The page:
Journal of Pediatric Ophthalmology and Strabismus

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Short Subjects 

A New Muscle Transposition Procedure to Correct Cyclodeviation Without Tenotomy

Sanae Muraki, MD; Yasuhiro Nishida, MD; Yuri Harada, MD; Masashi Kakinoki, MD; Osamu Sawada, MD; Kenichi Yoshida, MD; Masahito Ohji, MD

Abstract

The authors developed a new surgical procedure for use in treating pure cyclodeviation. This procedure was accomplished by a simple muscle transposition technique without tenotomy. Satisfactory postoperative results were achieved without postoperative complications. This procedure may be useful for treating cyclodeviations, with minimal risk of surgical complications, particularly anterior segment ischemia.

Abstract

The authors developed a new surgical procedure for use in treating pure cyclodeviation. This procedure was accomplished by a simple muscle transposition technique without tenotomy. Satisfactory postoperative results were achieved without postoperative complications. This procedure may be useful for treating cyclodeviations, with minimal risk of surgical complications, particularly anterior segment ischemia.

From the Department of Ophthalmology, Shiga University of Medical Science, Otsu, Japan.

The authors have no financial or proprietary interest in the materials presented herein.

Address correspondence to Sanae Muraki, MD, Department of Ophthalmology, Shiga University of Medical Science, Seta-tsukinowacho, 520-2192, Otsu, Japan.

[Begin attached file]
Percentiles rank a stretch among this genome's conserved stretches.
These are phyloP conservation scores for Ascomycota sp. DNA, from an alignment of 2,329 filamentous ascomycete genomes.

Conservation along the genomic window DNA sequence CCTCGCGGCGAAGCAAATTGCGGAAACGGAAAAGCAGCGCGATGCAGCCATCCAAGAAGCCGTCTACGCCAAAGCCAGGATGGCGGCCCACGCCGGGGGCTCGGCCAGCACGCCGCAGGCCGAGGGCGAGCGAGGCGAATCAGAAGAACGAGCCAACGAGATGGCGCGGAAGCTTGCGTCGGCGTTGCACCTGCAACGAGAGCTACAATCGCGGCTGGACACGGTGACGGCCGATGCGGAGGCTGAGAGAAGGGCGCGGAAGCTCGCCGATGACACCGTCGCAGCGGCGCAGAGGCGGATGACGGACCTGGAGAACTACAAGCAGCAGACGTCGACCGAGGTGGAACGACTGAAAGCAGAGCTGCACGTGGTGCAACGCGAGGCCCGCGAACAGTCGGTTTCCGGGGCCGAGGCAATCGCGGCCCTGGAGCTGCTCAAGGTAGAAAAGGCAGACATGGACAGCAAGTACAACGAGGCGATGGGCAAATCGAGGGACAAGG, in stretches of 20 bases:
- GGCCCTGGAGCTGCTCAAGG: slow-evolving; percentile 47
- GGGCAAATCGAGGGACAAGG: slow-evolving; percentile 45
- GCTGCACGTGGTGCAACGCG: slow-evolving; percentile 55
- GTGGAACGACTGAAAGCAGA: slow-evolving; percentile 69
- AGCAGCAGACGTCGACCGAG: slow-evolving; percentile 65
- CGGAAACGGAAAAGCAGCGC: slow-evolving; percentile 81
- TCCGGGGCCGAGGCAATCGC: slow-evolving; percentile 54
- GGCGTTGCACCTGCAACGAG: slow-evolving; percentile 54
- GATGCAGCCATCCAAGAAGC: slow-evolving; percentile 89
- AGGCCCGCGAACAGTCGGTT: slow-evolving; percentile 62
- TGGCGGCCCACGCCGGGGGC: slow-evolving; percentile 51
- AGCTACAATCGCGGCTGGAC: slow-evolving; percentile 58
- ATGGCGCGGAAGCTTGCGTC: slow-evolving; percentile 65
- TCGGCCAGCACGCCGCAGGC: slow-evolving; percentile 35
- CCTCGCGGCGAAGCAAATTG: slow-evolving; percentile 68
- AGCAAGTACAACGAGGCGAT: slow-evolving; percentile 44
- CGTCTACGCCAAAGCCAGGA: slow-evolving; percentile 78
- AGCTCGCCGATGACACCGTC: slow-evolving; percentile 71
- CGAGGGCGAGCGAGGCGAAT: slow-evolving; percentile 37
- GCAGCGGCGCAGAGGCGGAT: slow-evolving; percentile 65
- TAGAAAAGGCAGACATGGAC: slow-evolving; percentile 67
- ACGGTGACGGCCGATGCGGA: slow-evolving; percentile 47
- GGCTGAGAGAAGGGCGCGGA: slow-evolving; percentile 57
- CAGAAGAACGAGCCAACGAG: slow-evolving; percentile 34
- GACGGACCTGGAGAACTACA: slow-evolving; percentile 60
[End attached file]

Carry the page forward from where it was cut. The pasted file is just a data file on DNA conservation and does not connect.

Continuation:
Received: December 04, 2007
Accepted: August 08, 2008
Posted Online: May 21, 2010

Introduction

Horizontal transposition of the vertical rectus muscles is performed to treat cyclodeviation associated with congenital absence of the superior oblique muscle or to treat residual cyclodeviation after oblique muscle surgery. However, vertical muscle tenotomy that increases the frequency of anterior segment ischemia is necessary in the process of transposition of the vertical rectus muscles.1–4 Therefore, the authors developed a new muscle transposition procedure to treat pure cyclodeviation in which all of the rectus muscles are anchored with sutures to the sclera without tenotomy.

Case Report

A 75-year-old man had torsional diplopia after undergoing macular translocation in the left eye to treat age-related macular degeneration. Postoperative corrected visual acuity was 1.00 in the right eye and 0.20 in the left eye. Fundus examination showed incyclodeviation in the left eye. Synoptophore testing showed 12.5° incyclotropia; no associated horizontal or vertical deviation was found in primary gaze. The left vertical muscle bellies were transposed without muscle tenotomy to rotate the eye around the sagittal axes in the direction of excycloduction.